Impact of no summer employment

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Qwerty12345
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Impact of no summer employment

Postby Qwerty12345 » Mon Nov 05, 2012 10:18 pm

Hello,

If a T5 students decides not to apply for law-related jobs and just pursue other interests, travel, spend time with family during 1L and 2L summers, would this very significantly impact their shot at finding employment post 3L since they would not have any experience to show? Or would a firm be willing to take them anyway, potentially with a lesser pay, given their lack of experience?

Would the answer be the same if the student works part-time at a firm during the year (maybe like 10h per week), is an assistant to a law professor, or offers volunteer legal services through a respected non-profit (VLA for e.g.)?

Thanks

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stillwater
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Re: Impact of no summer employment

Postby stillwater » Mon Nov 05, 2012 10:22 pm

This is a terrible idea...if you want to be a lawyer.

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kalvano
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Re: Impact of no summer employment

Postby kalvano » Mon Nov 05, 2012 10:52 pm

Qwerty12345 wrote:Hello,

If a T5 students decides not to apply for law-related jobs and just pursue other interests, travel, spend time with family during 1L and 2L summers, would this very significantly impact their shot at finding employment post 3L since they would not have any experience to show? Or would a firm be willing to take them anyway, potentially with a lesser pay, given their lack of experience?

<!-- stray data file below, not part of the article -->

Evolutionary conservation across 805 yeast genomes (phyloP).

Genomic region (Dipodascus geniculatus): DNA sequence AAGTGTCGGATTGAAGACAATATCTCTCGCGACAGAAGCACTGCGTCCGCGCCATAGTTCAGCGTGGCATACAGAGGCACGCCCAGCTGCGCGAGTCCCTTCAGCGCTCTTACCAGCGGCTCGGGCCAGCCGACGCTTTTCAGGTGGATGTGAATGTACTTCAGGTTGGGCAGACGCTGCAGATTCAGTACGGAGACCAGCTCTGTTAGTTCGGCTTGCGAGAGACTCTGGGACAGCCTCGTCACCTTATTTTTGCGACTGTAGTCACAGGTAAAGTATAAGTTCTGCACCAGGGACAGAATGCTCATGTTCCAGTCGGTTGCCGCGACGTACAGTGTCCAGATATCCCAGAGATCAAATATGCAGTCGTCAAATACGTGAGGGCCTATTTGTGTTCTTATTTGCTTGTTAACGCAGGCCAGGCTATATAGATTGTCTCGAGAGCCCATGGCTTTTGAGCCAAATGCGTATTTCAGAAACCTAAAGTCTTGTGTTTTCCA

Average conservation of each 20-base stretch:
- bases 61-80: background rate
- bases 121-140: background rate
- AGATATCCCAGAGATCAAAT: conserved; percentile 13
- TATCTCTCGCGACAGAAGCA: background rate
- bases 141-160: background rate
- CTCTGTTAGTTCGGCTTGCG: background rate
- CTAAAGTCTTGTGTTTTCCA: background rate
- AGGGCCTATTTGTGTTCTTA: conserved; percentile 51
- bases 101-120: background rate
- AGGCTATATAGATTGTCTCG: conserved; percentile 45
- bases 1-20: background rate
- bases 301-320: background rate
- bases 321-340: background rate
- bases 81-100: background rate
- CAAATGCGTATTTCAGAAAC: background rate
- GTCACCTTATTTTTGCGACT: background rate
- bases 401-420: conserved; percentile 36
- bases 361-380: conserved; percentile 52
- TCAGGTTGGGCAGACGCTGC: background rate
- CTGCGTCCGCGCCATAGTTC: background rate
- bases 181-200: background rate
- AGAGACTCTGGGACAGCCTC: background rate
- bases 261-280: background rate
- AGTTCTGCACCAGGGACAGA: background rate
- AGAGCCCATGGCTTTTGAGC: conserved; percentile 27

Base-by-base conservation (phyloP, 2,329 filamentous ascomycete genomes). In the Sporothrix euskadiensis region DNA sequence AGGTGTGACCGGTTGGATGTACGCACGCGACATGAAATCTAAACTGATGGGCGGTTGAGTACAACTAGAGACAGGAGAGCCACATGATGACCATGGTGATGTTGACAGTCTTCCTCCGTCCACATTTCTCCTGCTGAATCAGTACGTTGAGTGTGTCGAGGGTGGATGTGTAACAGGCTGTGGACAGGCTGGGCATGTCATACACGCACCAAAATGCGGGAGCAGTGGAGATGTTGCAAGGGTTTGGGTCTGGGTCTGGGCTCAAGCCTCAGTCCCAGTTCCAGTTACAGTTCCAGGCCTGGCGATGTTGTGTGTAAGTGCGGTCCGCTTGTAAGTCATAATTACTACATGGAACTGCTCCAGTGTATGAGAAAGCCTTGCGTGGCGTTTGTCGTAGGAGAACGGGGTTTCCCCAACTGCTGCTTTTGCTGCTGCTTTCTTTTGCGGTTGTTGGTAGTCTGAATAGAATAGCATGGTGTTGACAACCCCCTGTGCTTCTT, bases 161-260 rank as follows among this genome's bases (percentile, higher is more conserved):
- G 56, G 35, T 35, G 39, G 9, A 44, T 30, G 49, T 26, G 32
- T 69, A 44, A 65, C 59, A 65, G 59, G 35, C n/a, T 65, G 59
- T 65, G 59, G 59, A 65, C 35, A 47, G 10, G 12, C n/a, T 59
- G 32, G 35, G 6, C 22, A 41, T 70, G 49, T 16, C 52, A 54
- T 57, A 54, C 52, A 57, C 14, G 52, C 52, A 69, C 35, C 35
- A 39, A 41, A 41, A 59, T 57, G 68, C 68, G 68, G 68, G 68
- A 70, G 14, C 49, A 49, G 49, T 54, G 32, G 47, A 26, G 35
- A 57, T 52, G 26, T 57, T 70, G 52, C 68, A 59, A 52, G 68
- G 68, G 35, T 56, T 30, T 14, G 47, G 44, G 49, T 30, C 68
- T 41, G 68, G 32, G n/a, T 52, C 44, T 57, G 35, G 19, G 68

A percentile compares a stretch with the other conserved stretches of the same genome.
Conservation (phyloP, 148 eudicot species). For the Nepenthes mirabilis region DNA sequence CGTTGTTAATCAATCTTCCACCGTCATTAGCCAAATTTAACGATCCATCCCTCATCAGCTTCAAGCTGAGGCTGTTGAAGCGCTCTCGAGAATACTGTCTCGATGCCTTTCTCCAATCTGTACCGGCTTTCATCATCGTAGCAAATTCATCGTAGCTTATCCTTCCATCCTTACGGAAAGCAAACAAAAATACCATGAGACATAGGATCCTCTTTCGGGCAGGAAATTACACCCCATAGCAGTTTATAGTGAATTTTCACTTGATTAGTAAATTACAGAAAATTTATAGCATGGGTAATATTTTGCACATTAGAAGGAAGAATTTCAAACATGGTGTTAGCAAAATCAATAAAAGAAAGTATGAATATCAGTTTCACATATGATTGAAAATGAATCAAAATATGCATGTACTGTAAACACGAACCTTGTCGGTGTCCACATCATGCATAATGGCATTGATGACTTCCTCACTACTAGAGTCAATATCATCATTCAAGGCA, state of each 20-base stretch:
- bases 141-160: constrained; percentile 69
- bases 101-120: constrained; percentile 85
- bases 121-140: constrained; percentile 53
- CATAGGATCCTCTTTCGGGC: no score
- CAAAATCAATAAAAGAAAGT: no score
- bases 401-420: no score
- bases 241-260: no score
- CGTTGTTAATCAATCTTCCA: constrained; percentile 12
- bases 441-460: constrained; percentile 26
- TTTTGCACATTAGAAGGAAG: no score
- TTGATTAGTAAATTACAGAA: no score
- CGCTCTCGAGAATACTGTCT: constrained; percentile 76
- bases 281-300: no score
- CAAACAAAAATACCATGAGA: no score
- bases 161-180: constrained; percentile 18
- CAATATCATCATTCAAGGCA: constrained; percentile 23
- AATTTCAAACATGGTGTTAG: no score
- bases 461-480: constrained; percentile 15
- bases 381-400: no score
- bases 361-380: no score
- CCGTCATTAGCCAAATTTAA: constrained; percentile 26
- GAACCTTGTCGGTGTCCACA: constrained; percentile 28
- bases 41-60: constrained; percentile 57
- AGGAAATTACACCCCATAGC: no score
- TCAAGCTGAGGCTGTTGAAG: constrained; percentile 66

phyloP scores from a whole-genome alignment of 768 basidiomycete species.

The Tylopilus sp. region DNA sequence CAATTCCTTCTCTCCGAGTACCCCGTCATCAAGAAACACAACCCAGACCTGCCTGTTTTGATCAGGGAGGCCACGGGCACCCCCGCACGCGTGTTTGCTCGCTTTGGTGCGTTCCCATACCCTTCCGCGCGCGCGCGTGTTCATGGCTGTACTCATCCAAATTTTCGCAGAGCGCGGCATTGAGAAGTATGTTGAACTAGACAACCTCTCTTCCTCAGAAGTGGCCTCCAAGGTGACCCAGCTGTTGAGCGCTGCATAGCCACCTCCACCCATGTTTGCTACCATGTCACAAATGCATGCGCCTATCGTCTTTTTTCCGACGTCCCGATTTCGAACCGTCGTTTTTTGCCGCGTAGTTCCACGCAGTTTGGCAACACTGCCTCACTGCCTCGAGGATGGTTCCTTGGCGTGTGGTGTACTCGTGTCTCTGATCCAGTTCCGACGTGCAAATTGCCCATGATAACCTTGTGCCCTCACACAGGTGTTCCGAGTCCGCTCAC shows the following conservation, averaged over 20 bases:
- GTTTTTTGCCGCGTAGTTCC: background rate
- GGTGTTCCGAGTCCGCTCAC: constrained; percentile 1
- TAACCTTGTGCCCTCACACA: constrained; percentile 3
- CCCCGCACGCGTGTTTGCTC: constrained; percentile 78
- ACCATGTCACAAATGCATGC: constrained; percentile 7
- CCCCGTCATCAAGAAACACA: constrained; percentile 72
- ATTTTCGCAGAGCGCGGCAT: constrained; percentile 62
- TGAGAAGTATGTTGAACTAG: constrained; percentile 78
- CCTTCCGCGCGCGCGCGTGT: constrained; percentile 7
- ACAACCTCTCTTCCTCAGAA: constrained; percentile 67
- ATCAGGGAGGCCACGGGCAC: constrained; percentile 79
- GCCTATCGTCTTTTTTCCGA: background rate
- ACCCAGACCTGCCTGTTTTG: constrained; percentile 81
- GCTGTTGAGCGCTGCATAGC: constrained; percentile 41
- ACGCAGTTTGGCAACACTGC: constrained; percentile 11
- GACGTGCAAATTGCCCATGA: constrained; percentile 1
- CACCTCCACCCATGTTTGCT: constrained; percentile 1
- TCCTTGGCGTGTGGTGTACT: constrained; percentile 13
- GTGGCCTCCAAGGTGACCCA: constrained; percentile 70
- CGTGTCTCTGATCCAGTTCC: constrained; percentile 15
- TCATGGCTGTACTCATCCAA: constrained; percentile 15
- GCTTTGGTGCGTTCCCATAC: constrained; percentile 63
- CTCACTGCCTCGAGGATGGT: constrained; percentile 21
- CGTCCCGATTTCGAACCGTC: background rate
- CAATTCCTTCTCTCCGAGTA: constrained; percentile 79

Would the answer be the same if the student works part-time at a firm during the year (maybe like 10h per week), is an assistant to a law professor, or offers volunteer legal services through a respected non-profit (VLA for e.g.)?

Thanks



If by "significantly impact" you mean "completely torpedo almost any chance," then yes, it would.

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DCDuck
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Re: Impact of no summer employment

Postby DCDuck » Thu Nov 08, 2012 9:07 am

Sounds fun! I wouldn't do it. You'll still get a few weeks off in the summer if you work.

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JCFindley
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Re: Impact of no summer employment

Postby JCFindley » Thu Nov 08, 2012 9:09 am

kalvano wrote:

If by "significantly impact" you mean "completely torpedo almost any chance," then yes, it would.

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Sheffield
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Re: Impact of no summer employment

Postby Sheffield » Thu Nov 08, 2012 9:53 am

Qwerty12345 wrote:Hello,

If a T5 students decides not to apply . . .

Being somewhat new to TLS I am not familiar with all the jargon. Exactly what is a T5 student?

Qwerty12345
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Re: Impact of no summer employment

Postby Qwerty12345 » Thu Nov 08, 2012 10:01 am

Thanks for your answers. Which weeks of the summer do you usually get off? Is this usually negotiable? Could you agree to work 8 weeks as a SA for a firm, but decide which those 8 weeks are, and whether or not they are continuous? Or could you agree to work a continuous 6 weeks only?